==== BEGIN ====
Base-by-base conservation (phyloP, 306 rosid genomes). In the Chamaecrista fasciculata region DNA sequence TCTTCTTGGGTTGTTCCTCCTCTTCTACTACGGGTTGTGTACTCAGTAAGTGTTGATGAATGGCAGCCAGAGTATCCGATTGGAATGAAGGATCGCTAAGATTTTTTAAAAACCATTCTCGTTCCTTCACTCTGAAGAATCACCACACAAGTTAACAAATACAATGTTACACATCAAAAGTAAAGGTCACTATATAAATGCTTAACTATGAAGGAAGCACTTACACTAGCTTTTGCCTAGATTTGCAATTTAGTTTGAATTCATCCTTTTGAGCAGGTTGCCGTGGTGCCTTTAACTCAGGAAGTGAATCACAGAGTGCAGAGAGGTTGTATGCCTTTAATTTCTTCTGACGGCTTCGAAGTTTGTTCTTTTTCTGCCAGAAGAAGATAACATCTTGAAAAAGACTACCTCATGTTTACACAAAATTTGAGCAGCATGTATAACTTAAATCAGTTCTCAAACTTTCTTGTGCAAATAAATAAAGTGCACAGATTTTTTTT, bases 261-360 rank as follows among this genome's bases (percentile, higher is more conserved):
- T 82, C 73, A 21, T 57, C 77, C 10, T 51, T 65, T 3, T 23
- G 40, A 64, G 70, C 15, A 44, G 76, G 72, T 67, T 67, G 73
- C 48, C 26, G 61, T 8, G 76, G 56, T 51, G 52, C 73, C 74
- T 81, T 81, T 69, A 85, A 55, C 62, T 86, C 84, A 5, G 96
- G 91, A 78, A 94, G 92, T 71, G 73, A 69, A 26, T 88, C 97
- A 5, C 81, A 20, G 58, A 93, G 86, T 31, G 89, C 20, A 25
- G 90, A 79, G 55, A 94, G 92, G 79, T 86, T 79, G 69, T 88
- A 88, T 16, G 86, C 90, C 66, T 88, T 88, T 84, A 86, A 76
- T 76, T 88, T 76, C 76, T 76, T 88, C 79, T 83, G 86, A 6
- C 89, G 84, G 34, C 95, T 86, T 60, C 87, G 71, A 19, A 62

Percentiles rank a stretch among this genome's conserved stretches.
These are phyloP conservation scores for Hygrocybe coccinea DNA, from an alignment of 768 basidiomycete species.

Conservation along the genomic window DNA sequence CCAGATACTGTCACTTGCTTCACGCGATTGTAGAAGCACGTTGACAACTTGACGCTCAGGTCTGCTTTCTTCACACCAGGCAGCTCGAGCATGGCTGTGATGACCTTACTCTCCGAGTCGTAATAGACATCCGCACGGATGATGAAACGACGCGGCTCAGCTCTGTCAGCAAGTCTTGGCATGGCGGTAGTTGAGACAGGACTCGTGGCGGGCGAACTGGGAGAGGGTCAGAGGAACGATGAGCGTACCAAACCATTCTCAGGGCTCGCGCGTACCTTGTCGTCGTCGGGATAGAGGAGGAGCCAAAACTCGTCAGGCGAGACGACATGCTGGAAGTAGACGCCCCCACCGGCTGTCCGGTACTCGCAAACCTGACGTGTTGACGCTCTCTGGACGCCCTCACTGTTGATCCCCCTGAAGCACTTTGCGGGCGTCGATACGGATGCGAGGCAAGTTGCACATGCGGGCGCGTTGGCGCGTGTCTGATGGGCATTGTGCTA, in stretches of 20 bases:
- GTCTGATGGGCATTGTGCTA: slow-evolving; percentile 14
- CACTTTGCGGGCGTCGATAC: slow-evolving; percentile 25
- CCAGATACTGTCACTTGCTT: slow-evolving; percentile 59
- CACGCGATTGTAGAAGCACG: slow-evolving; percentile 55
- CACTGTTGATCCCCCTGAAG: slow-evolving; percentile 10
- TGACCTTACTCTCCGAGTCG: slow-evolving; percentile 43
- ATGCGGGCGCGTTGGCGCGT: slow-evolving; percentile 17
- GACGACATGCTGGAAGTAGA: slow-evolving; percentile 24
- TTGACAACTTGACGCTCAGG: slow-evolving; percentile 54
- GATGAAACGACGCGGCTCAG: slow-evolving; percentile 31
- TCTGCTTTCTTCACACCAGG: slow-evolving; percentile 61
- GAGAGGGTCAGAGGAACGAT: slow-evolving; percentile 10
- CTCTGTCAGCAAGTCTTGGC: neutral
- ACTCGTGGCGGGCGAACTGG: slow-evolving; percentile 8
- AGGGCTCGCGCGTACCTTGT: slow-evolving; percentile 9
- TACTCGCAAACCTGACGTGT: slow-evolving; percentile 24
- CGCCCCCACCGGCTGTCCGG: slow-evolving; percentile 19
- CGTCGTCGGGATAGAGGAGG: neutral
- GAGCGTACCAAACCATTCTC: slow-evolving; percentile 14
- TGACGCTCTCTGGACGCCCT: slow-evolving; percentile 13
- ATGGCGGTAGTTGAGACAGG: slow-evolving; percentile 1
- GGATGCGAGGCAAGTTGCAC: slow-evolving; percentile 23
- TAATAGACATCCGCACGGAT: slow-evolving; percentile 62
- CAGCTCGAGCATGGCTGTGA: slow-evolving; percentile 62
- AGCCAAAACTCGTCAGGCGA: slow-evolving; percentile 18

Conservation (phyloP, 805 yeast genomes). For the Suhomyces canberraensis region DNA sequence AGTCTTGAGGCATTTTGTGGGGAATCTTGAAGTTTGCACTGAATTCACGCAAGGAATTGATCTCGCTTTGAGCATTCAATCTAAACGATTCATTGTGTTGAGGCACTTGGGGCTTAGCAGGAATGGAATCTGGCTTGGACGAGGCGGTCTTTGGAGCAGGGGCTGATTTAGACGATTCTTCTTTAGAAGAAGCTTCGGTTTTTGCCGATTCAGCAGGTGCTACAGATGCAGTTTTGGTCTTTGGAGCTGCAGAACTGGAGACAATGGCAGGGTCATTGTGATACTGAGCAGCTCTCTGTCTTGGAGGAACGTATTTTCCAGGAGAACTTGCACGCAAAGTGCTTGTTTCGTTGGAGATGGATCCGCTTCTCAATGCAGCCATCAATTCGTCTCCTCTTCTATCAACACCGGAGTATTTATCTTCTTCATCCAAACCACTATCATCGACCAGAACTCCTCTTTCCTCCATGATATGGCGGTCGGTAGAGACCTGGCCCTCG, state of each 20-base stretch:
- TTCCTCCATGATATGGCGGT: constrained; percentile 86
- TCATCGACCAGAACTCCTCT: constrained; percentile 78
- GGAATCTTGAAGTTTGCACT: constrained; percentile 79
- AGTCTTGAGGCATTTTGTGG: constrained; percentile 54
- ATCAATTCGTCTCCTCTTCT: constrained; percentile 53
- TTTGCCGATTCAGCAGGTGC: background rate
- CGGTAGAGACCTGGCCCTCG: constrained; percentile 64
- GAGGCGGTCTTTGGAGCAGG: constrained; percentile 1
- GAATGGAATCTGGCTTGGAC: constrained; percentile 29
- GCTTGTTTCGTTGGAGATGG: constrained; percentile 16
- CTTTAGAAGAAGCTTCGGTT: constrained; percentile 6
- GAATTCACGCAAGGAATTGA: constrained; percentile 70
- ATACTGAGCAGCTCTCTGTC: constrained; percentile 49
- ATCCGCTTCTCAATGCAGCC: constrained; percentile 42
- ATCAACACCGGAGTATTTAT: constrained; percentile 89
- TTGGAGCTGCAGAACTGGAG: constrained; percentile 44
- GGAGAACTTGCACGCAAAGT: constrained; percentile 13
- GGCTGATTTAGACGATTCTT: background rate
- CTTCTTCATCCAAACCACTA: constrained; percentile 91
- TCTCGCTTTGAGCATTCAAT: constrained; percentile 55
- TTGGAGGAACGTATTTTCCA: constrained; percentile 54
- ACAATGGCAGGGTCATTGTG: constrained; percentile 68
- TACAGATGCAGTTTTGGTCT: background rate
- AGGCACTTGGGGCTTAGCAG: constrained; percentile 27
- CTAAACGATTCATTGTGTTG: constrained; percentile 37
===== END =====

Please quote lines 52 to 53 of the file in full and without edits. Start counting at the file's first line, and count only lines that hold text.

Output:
- GAATTCACGCAAGGAATTGA: constrained; percentile 70
- ATACTGAGCAGCTCTCTGTC: constrained; percentile 49